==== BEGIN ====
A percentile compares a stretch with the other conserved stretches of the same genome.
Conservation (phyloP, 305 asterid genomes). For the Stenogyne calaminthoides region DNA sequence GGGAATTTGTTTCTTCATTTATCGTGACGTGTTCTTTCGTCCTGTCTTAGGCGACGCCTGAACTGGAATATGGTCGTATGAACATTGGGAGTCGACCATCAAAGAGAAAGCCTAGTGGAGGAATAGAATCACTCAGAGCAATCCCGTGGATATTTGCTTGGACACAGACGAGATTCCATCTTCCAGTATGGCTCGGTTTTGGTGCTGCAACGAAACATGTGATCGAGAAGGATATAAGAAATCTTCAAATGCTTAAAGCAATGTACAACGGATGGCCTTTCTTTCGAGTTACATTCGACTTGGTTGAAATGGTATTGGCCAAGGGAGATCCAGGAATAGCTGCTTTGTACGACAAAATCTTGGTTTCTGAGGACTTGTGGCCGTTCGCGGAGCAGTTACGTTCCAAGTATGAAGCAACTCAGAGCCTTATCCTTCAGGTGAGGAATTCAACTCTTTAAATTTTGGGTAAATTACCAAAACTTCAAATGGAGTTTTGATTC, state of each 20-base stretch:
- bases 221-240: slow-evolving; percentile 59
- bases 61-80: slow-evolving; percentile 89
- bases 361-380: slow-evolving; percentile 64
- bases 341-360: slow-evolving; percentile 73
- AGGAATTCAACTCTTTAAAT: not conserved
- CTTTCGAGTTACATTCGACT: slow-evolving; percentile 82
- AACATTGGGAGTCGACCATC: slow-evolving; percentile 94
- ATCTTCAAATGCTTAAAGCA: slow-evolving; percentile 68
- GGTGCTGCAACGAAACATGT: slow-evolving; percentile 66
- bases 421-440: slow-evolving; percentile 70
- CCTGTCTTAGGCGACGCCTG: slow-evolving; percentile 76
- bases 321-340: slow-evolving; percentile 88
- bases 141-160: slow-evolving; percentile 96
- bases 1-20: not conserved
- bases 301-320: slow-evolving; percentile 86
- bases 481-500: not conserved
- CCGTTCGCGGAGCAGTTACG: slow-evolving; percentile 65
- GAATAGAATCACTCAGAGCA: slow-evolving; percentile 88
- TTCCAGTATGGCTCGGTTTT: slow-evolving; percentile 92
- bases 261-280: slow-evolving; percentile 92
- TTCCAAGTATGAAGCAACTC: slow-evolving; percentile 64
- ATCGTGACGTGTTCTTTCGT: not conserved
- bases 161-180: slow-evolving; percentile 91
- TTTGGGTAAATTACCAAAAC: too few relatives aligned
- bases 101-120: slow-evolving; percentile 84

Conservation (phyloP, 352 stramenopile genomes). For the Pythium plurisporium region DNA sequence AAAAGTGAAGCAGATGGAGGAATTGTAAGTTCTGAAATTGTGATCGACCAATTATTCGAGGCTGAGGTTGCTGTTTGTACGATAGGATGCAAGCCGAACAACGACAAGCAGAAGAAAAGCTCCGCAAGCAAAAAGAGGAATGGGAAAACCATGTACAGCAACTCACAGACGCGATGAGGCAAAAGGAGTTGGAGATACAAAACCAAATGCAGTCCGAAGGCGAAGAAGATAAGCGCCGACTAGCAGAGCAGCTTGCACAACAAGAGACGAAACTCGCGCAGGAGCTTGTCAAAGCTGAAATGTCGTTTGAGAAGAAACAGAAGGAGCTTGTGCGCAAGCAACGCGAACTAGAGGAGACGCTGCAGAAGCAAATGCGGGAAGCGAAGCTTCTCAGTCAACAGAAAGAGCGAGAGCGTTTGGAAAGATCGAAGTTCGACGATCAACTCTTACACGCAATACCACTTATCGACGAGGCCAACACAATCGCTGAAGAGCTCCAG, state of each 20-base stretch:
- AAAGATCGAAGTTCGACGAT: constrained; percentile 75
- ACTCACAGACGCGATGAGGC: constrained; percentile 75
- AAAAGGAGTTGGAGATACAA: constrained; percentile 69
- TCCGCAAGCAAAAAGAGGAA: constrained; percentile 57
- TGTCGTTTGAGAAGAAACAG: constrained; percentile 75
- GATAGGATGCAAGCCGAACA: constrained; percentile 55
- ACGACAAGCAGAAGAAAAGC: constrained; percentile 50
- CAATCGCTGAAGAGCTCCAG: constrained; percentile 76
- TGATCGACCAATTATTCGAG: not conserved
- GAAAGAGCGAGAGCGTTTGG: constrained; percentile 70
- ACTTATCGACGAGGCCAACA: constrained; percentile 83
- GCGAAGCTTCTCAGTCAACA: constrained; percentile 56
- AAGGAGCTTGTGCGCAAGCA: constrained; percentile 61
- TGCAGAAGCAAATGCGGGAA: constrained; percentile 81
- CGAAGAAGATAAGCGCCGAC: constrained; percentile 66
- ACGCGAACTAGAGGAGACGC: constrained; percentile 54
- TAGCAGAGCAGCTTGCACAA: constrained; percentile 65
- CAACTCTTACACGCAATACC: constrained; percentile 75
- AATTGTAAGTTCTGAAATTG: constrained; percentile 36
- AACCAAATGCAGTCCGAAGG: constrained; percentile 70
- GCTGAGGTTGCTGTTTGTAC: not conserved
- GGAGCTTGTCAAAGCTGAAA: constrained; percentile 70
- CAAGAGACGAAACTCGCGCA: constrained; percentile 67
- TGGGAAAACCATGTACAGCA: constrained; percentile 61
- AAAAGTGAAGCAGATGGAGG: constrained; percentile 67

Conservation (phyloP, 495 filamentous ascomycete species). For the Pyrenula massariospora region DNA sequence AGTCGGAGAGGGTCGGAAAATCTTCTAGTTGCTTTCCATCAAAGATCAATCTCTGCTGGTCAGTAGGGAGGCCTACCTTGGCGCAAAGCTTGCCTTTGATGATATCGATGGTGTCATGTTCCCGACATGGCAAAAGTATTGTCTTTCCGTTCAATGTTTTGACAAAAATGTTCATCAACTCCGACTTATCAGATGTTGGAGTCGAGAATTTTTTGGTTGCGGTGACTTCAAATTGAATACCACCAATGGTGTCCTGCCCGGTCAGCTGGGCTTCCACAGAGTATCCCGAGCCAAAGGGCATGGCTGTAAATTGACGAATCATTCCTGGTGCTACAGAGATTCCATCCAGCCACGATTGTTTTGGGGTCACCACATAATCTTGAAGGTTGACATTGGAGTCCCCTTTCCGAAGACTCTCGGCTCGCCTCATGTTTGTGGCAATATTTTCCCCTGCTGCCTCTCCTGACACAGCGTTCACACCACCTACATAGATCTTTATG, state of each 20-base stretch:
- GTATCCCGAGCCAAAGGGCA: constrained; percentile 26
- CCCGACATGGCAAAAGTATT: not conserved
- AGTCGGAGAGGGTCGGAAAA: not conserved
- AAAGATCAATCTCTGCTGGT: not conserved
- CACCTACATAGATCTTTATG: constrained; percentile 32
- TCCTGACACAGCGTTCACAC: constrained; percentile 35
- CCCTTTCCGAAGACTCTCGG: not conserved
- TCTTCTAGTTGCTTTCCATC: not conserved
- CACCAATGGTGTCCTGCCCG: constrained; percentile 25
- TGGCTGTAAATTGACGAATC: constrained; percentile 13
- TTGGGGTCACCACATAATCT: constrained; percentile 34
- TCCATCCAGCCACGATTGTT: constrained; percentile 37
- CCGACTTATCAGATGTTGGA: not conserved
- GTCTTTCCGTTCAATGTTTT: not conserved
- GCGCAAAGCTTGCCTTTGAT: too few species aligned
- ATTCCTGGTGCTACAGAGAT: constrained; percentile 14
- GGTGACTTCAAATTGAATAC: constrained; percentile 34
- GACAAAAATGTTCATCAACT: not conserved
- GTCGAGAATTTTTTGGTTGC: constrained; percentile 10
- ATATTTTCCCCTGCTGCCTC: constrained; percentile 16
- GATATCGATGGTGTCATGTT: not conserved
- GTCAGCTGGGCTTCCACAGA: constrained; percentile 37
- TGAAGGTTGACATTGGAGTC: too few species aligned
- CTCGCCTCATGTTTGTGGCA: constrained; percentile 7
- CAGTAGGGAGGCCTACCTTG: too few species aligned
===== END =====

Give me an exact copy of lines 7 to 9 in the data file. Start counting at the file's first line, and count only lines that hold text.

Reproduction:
- AGGAATTCAACTCTTTAAAT: not conserved
- CTTTCGAGTTACATTCGACT: slow-evolving; percentile 82
- AACATTGGGAGTCGACCATC: slow-evolving; percentile 94